DON'T CALL ME GRANDMA by Vaunda Micheaux Nelson
CHILDREN'S AND TEEN
Released: Feb. 1, 2016

"Children will best appreciate this nostalgic journey when accompanied by a doting loved one. (Picture book. 5-8)"
Scary grandmas are always called "grandMOTHER," especially if they are 96-year-old great-grandmothers who have "chocolaty brown" skin and are named Nell and sometimes growl into their mirrors. Read full book review >
WHOSE HANDS ARE THESE? by Miranda Paul
CHILDREN'S AND TEEN
Released: Feb. 1, 2016

"A great addition to libraries' and teacher's shelves for units on community helpers. (author's note) (Informational picture book. 3-7)"
Rhyming verses and illustrations of hands working give readers the opportunity to guess what community jobs people do. Read full book review >

A BABY'S GUIDE TO SURVIVING DAD by Benjamin Bird
CHILDREN'S AND TEEN
Released: Feb. 1, 2016

"A gift book for new dads that trades on old dad-humor. (Picture book. 6 mos.-2)"
A hapless, hipster dad bumbles his way through new fatherhood in this title. Read full book review >
NOT ME! by Valeri Gorbachev
CHILDREN'S AND TEEN
Released: Feb. 1, 2016

"An early reader that kids will want to befriend. (Early reader. 5-7)"
In an odd-couple pairing of Bear and Chipmunk, only one friend is truly happy to spend the day at the beach. Read full book review >
PARADE by Alexis Braud
by Alexis Braud, illustrated by Alexis Braud
CHILDREN'S AND TEEN
Released: Feb. 1, 2016

"More Louisiana details in illustration or tale would have made this more valuable, but it's a passable paean to parading if such is needed. (Picture book. 3-7)"
A mouse in the mood for a parade gathers quite a krewe. Read full book review >

MR. OKRA SELLS FRESH FRUITS AND VEGETABLES by Lashon Daley
CHILDREN'S AND TEEN
Released: Feb. 1, 2016

"A taste of the Big Easy that may whet appetites for a real visit—not to mention a healthy snack. (author's note) (Informational picture book. 6-8)"
A luscious tribute to a New Orleans institution and to the city he supplies. Read full book review >
VOICES OF THE WESTERN FRONTIER by Sherry Garland
CHILDREN'S AND TEEN
Released: Feb. 1, 2016

"Painfully parochial. (glossary, map, bibliographies) (Informational picture book/poetry. 6-8)"
A wide-angled overview of the settling of the American West in first-person, free-verse poems. Read full book review >
MOM, THERE'S A BEAR AT THE DOOR by Sabine Lipan
CHILDREN'S AND TEEN
Released: Feb. 1, 2016

"Verbal and visual humor abound. (Picture book. 4-7)"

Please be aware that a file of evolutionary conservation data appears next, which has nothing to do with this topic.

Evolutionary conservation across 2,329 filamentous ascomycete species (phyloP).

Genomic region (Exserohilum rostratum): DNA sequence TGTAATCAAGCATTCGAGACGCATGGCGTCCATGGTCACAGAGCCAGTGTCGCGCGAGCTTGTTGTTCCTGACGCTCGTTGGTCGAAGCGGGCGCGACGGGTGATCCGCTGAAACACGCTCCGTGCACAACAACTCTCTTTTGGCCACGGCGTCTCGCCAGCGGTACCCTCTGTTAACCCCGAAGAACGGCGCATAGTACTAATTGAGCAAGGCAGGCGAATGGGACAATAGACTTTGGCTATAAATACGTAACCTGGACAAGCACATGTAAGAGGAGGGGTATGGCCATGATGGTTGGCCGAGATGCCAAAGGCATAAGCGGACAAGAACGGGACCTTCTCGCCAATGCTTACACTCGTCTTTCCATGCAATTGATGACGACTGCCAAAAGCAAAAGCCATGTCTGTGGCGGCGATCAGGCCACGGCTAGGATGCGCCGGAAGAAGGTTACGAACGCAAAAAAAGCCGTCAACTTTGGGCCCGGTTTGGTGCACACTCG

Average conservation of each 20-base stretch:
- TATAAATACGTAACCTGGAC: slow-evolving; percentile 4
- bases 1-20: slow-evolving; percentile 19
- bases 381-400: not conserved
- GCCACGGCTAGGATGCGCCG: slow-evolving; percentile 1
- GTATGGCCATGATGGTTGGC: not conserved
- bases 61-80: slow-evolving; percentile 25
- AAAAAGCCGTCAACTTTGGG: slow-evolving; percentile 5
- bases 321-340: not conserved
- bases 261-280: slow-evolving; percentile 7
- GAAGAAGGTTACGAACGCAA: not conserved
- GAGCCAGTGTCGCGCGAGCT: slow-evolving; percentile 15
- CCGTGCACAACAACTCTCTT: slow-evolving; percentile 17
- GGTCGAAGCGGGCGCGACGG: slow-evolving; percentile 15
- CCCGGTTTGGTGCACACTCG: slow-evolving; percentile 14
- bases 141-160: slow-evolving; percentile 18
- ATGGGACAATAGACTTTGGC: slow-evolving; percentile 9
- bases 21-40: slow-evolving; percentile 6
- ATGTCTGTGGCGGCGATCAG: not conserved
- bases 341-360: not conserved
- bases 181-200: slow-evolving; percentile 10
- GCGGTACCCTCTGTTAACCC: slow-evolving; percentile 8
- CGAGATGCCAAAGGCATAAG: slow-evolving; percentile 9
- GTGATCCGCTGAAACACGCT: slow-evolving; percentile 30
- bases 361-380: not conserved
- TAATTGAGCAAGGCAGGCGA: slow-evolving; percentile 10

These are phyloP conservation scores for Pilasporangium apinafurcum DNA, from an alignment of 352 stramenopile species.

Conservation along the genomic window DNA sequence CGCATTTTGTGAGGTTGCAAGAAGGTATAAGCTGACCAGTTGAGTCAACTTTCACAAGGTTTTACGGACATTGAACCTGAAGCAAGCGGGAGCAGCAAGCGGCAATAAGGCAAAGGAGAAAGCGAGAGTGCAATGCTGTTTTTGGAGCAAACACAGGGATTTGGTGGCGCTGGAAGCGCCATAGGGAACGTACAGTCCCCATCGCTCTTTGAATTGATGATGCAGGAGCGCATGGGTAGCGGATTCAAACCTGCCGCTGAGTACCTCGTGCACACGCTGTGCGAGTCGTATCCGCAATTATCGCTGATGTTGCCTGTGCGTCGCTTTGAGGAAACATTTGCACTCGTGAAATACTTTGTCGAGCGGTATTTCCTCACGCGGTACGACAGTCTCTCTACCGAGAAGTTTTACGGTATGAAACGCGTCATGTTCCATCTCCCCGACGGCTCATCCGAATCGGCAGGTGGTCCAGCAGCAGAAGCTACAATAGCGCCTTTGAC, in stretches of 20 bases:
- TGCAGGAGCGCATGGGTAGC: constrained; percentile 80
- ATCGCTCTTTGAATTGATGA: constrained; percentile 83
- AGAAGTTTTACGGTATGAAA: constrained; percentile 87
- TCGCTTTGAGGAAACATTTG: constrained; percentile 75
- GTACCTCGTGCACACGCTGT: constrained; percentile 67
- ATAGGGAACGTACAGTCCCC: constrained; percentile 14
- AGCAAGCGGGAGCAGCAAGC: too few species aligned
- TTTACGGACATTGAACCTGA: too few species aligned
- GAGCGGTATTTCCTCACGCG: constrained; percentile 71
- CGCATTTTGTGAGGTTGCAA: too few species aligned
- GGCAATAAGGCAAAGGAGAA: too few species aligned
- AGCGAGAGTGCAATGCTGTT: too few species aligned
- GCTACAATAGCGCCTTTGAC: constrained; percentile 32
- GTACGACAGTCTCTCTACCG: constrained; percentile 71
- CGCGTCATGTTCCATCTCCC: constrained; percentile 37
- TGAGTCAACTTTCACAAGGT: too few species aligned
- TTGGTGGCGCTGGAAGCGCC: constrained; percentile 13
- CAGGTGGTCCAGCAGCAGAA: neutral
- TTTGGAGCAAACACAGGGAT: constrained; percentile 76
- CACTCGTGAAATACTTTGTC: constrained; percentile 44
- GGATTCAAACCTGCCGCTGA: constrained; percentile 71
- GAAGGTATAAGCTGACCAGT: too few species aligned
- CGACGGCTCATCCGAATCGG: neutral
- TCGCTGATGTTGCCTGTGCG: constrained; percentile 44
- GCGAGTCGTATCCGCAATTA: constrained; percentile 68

A bear, a mother, and her child have lively two-way conversations. Read full book review >
LILY'S NEW HOME by Paula Yoo
CHILDREN'S AND TEEN
Released: Feb. 1, 2016

"Welcome to the neighborhood, Lily! (Early reader. 6-8)"
A debut early reader from Yoo and Ng-Benitez introduces a refreshingly diverse cast of characters in an urban setting. Read full book review >
THE PREHISTORIC GAMES by Janet Lawler
CHILDREN'S AND TEEN
Released: Feb. 1, 2016

"For athletic dino action, stick with the Dino-Sports series by Lisa Wheeler and Barry Gott. (glossary, pronunciation guide) (Picture book. 4-7)"
Though the ancient Greeks hadn't yet invented the Olympics, this is what they might have looked like had the dinosaurs participated in the contests. Read full book review >
VASILISA THE BEAUTIFUL by Anthea Bell
CHILDREN'S AND TEEN
Released: Feb. 1, 2016

"Older children and art students will respond warmly. (Picture book/folk tale. 8-12)"
The Russian tale of Vasilisa and Baba Yaga, reillustrated for a new generation. Read full book review >
LITTLE BO PEEP AND HER BAD, BAD SHEEP by A.L. Wegwerth
CHILDREN'S AND TEEN
Released: Feb. 1, 2016

"Skip the narrator's distraction and just enjoy all the familiar allusions. (Picture book. 4-8)"
As a narrator tries to recite "Little Bo Peep," chaos erupts. Read full book review >
Kirkus Interview
Michael Eric Dyson
February 2, 2016

In Michael Eric Dyson’s rich and nuanced book new book, The Black Presidency: Barack Obama and the Politics of Race in America, Dyson writes with passion and understanding about Barack Obama’s “sad and disappointing” performance regarding race and black concerns in his two terms in office. While race has defined his tenure, Obama has been “reluctant to take charge” and speak out candidly about the nation’s racial woes, determined to remain “not a black leader but a leader who is black.” Dyson cogently examines Obama’s speeches and statements on race, from his first presidential campaign through recent events—e.g., the Ferguson riots and the eulogy for the Rev. Clementa Pinckney in Charleston—noting that the president is careful not to raise the ire of whites and often chastises blacks for their moral failings. At his best, he spoke with “special urgency for black Americans” during the Ferguson crisis and was “at his blackest,” breaking free of constraints, in his “Amazing Grace” Charleston eulogy. Dyson writes here as a realistic, sometimes-angry supporter of the president. View video >